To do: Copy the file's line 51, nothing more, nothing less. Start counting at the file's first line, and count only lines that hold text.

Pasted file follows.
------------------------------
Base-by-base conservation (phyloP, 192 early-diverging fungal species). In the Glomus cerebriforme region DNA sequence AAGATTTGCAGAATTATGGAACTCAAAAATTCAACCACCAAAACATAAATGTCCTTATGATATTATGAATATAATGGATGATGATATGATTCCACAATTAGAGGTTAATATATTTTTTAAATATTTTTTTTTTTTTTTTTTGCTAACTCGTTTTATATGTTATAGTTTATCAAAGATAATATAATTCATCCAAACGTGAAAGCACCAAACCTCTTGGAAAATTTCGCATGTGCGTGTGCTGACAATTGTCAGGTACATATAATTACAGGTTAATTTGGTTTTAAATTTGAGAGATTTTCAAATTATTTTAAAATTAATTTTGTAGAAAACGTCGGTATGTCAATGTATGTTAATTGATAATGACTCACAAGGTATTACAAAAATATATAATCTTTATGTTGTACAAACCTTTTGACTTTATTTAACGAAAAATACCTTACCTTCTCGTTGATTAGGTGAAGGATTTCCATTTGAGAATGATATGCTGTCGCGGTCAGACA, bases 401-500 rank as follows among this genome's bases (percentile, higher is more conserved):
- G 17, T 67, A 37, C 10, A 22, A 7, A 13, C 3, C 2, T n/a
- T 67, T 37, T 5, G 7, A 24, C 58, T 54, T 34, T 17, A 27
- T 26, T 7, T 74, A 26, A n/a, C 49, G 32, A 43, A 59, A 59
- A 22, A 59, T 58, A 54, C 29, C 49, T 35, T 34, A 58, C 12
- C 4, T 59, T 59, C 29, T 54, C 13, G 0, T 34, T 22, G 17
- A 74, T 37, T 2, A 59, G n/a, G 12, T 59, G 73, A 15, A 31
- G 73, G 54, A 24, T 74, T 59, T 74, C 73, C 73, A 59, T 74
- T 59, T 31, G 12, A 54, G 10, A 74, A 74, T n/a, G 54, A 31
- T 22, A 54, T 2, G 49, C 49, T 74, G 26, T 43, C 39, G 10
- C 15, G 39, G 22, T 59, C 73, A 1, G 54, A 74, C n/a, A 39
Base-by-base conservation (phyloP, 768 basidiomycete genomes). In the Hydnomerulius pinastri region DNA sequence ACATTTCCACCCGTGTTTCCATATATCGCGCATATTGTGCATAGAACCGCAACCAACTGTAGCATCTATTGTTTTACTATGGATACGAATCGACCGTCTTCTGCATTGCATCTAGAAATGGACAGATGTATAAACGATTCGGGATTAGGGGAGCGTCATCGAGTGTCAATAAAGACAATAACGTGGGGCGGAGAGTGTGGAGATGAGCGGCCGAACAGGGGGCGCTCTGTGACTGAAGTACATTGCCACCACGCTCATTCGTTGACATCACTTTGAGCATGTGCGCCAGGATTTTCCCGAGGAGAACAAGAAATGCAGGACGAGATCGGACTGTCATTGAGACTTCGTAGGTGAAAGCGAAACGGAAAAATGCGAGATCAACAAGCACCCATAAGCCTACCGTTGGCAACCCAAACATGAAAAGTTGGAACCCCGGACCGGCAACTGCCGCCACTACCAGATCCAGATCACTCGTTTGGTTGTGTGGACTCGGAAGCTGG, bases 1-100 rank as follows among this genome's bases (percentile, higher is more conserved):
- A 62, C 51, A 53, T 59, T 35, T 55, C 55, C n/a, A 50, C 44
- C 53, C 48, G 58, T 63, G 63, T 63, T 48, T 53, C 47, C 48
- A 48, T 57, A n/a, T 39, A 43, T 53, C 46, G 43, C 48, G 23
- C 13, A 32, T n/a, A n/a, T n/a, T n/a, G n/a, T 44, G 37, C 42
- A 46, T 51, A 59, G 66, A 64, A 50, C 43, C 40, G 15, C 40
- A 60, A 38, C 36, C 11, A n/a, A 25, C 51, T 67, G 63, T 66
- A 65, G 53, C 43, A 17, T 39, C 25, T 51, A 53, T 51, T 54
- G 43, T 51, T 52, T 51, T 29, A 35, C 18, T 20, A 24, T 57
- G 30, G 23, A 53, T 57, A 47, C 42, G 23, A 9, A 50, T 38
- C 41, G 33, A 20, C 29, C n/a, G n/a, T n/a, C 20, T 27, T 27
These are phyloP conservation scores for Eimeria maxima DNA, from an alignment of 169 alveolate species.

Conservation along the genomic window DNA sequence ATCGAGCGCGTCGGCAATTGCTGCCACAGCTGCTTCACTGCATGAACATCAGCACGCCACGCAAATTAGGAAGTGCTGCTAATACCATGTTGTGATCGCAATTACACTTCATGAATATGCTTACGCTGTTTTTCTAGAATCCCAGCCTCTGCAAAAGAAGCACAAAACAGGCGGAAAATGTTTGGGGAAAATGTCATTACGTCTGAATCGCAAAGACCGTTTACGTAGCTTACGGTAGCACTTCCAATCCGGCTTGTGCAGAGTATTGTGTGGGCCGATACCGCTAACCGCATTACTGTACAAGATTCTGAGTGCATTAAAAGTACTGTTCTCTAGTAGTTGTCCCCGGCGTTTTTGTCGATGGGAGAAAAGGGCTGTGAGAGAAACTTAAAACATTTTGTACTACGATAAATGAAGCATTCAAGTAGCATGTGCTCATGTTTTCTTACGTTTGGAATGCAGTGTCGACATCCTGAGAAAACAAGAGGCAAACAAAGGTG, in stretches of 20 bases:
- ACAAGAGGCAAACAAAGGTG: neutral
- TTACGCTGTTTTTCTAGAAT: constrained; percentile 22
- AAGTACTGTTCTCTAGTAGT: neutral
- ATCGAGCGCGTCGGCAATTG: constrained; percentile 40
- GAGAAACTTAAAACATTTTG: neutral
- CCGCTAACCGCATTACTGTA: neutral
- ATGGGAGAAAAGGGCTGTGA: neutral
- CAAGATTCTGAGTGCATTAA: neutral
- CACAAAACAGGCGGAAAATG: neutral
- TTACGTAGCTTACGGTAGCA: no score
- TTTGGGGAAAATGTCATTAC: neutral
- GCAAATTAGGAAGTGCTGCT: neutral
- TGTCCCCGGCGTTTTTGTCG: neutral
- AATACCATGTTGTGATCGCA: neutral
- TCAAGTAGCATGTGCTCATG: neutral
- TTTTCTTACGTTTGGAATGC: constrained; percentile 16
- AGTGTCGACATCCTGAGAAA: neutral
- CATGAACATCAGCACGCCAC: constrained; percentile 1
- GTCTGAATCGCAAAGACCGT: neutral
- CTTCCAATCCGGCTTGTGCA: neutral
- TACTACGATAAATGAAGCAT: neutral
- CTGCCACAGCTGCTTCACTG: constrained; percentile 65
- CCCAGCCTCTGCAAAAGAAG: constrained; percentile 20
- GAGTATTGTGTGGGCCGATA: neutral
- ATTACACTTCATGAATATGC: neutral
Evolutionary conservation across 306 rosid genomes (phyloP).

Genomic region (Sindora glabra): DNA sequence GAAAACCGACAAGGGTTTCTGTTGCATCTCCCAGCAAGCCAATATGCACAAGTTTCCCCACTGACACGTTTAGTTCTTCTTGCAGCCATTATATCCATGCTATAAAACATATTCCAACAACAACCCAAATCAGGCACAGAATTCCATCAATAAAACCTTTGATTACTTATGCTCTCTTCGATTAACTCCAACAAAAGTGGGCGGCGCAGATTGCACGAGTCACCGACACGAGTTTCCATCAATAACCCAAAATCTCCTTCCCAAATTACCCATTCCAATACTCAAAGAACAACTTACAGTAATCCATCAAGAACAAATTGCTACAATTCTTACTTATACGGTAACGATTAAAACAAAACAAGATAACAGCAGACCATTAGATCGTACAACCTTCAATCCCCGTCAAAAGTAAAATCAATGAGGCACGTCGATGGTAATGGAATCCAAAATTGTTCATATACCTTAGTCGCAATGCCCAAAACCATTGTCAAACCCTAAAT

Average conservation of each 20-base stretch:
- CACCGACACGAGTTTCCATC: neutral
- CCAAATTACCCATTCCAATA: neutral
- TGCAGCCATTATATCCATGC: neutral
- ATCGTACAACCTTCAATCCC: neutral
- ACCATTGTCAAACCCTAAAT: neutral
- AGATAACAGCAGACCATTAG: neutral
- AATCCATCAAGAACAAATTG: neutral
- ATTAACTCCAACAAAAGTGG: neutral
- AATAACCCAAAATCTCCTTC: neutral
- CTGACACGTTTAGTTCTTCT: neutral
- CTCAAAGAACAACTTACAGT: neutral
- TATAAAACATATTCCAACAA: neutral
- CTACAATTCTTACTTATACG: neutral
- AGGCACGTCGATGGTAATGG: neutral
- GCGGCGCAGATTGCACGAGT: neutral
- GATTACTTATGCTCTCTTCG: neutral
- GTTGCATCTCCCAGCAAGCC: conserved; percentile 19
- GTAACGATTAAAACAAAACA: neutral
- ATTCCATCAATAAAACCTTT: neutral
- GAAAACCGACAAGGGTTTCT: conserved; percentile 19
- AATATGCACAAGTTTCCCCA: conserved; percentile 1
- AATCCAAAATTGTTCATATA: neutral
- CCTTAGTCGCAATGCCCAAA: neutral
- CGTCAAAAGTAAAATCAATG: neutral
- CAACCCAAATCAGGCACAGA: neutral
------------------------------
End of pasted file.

Genomic region (Sindora glabra): DNA sequence GAAAACCGACAAGGGTTTCTGTTGCATCTCCCAGCAAGCCAATATGCACAAGTTTCCCCACTGACACGTTTAGTTCTTCTTGCAGCCATTATATCCATGCTATAAAACATATTCCAACAACAACCCAAATCAGGCACAGAATTCCATCAATAAAACCTTTGATTACTTATGCTCTCTTCGATTAACTCCAACAAAAGTGGGCGGCGCAGATTGCACGAGTCACCGACACGAGTTTCCATCAATAACCCAAAATCTCCTTCCCAAATTACCCATTCCAATACTCAAAGAACAACTTACAGTAATCCATCAAGAACAAATTGCTACAATTCTTACTTATACGGTAACGATTAAAACAAAACAAGATAACAGCAGACCATTAGATCGTACAACCTTCAATCCCCGTCAAAAGTAAAATCAATGAGGCACGTCGATGGTAATGGAATCCAAAATTGTTCATATACCTTAGTCGCAATGCCCAAAACCATTGTCAAACCCTAAAT